Used Vauxhall Signum Hatchback 2003 - 2008 review

Category: Executive car

A lot of car for the money - predictable and competent, but lacklustre

Vauxhall Signum Hatchback (03 - 08)
  • Vauxhall Signum Hatchback (03 - 08)
  • Vauxhall Signum Hatchback (03 - 08)
Used Vauxhall Signum Hatchback 2003 - 2008 review
Star rating

What's the used Vauxhall Signum hatchback like?

The Signum is a fabulous motorway cruiser, thanks to its soft suspension and flexible, economical engines. However, that same soft set-up means it can struggle on twistier roads - there's plenty of body roll, especially at speed. And, although the Signum's light steering aids parking manoeuvres, it provides little in the way of feedback.

At least the steering wheel adjusts for both height and reach, and the seats are very supportive. As a result, it's easy to make yourself comfortable, especially as the controls are well laid out and easy to use. However, there's no sort of image inside. The Signum's dash is based on the Vectra's, which means it looks too ordinary and downmarket next to the Signum's executive rivals.


A lot of car for the money - predictable and competent, but lacklustre

  • Refinement and comfort make it a great motorway tool
  • Clever seating layout
  • Fidgety body control over bumpy roads
  • Not as good quality as some rivals

It's also effectively no more than a four-seater, but the real trick is its clever FlexSpace system. This enables the rear seats to be folded down individually or together, and the two outer seats also slide back and forth, so you can choose between extra legroom or boot space. And, when you want maximum boot capacity, it's very impressive.

Ownership cost

What used Vauxhall Signum hatchback will I get for my budget?

How much does it cost to run a Vauxhall Signum hatchback?

One of the main criticisms of the Signum when it was launched was its list price. They are more expensive than the Vectra and the 3.0-litre diesel costs almost £25,000. Not many people wanted to spend this much money on a Vauxhall.

However, as a used purchase, the tables turn. The Signum depreciates astronomically from new, so it has become a cheap and good-value second-hand purchase.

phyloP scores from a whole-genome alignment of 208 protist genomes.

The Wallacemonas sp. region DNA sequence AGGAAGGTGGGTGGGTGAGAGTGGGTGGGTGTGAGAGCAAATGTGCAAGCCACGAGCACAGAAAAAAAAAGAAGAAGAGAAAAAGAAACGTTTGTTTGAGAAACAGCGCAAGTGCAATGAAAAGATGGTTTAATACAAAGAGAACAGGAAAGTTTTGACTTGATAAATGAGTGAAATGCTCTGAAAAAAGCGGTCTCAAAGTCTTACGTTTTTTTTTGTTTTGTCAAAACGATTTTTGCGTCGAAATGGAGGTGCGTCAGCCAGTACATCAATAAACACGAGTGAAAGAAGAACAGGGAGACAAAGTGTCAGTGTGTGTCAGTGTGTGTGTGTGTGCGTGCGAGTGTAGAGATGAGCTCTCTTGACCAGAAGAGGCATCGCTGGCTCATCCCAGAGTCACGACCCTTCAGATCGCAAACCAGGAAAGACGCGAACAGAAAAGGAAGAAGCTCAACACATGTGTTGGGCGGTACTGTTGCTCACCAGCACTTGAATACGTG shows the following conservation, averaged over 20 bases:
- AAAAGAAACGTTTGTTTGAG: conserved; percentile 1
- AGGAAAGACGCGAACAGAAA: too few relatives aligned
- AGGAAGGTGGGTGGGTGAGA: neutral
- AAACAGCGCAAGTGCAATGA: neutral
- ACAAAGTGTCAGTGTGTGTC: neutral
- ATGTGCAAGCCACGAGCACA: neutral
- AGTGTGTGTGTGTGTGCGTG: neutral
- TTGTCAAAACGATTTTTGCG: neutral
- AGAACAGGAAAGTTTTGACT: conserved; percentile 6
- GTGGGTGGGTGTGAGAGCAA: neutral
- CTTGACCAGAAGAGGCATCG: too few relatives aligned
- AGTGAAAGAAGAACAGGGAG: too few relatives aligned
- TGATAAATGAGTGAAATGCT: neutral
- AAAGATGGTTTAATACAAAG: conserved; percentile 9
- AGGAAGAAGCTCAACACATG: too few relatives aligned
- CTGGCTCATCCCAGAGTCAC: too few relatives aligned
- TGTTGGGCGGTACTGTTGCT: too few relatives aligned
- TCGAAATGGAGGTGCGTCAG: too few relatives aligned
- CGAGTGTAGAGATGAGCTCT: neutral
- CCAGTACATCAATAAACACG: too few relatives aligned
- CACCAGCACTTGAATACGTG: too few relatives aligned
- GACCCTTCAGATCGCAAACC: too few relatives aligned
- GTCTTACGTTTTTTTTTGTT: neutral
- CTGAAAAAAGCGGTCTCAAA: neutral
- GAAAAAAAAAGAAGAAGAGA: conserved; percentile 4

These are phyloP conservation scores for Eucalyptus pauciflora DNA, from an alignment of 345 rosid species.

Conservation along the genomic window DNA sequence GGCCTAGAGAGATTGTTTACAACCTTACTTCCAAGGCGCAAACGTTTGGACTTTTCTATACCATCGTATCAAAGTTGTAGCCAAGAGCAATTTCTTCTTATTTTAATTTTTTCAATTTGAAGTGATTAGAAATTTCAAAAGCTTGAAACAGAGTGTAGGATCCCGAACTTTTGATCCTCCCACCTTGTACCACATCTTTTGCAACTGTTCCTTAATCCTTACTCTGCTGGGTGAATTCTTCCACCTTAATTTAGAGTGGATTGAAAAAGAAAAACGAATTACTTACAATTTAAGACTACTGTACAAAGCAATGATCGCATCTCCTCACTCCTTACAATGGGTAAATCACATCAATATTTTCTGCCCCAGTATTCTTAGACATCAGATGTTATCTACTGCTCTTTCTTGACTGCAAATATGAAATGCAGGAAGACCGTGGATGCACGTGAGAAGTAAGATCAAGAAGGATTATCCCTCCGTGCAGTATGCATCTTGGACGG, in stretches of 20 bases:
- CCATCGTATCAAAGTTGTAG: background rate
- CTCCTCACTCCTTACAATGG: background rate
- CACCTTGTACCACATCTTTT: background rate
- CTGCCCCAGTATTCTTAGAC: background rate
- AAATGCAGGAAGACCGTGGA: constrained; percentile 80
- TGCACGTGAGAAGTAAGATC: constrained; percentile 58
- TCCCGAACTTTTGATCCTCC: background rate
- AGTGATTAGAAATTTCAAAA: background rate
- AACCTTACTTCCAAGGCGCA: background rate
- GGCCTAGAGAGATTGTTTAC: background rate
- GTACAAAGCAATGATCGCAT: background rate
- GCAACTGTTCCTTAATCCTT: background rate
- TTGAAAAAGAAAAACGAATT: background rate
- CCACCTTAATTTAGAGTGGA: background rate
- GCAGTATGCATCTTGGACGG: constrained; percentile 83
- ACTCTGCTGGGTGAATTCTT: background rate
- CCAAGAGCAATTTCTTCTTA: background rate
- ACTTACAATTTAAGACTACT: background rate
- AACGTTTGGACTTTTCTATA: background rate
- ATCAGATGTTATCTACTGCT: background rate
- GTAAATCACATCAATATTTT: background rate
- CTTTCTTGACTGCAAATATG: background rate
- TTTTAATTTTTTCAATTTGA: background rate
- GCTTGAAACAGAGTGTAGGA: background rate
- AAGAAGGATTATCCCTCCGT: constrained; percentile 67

Depending on which model you go for, running costs should be reasonable, too. The diesels all have decent fuel economy and low emissions, particularly the direct-injection models. Our pick of the bunch, the 150bhp 1.9-litre CDTi, returns 47.1mpg.

Insurance costs are reasonable, too - even the 3.0-litre diesel sits in group 12. Compare that with group 15 for the BMW 520d, for example.

If it goes wrong, it shouldn't cost a bomb to fix. Vauxhall parts are generally cheap and servicing costs are average.

Our recommendations

Which used Vauxhall Signum hatchback should I buy?

The Signum was launched in 2003 with four petrol engines - a 1.8, a 2.2, a turbocharged 2.0-litre and a 3.2-litre V6 - and two diesels (2.0- or 2.2-litre).

A year later, the two diesel engines were replaced by a 1.9-litre common rail unit with either 120bhp or 150bhp, and a 3.0-litre CDTi V6 diesel was introduced.

A face-lift in 2005 included new headlamps, interior and revised chassis. The 3.2-litre V6 petrol engine was replaced by an all-new 2.8 V6 and colour satellite-navigation was added to every model.

But, if all that is starting to get just a little bit confusing, let us cut your shopping list down: your best bet is the nippy, economical 150bhp 1.9-litre CDTi diesel.

And buy it in entry-level Exclusiv trim, with its 18-inch alloy wheels, satellite-navigation with colour screen, air-con, front foglights and cruise control, which should be enough for most.

Like every model, it also has an impressive standard safety equipment list that includes driver, passenger and side airbags, as well as curtain airbags that run the length of the cabin, anti-lock brakes and traction control.


What alternatives should I consider to a used Vauxhall Signum hatchback?